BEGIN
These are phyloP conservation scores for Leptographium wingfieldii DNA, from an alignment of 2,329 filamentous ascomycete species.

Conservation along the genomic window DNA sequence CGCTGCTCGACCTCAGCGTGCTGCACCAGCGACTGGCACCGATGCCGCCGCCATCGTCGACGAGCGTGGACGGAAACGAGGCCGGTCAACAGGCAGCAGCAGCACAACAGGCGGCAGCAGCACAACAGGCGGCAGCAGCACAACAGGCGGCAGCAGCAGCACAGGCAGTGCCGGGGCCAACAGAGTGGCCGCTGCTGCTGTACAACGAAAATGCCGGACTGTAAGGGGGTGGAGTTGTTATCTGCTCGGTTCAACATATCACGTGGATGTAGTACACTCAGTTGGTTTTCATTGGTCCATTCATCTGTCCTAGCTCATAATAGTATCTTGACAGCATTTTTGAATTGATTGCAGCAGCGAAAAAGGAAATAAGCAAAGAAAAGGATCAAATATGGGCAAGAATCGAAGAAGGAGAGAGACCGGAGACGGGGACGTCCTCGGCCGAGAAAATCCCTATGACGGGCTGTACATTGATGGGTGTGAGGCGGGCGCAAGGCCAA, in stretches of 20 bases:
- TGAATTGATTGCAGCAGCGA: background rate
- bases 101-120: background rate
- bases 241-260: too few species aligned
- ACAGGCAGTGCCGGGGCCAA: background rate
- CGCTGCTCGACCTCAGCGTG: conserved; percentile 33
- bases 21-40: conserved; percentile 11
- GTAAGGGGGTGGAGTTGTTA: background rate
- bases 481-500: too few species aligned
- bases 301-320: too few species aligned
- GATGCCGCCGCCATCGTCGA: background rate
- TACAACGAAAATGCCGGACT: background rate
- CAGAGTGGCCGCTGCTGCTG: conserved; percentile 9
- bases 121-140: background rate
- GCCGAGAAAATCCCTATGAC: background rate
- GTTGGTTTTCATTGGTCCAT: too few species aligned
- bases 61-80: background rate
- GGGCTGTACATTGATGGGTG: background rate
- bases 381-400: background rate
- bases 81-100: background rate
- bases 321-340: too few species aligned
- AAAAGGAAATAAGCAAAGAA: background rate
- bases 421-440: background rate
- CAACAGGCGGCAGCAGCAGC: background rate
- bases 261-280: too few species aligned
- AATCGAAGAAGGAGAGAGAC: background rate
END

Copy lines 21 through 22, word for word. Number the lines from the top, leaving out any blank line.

- bases 81-100: background rate
- bases 321-340: too few species aligned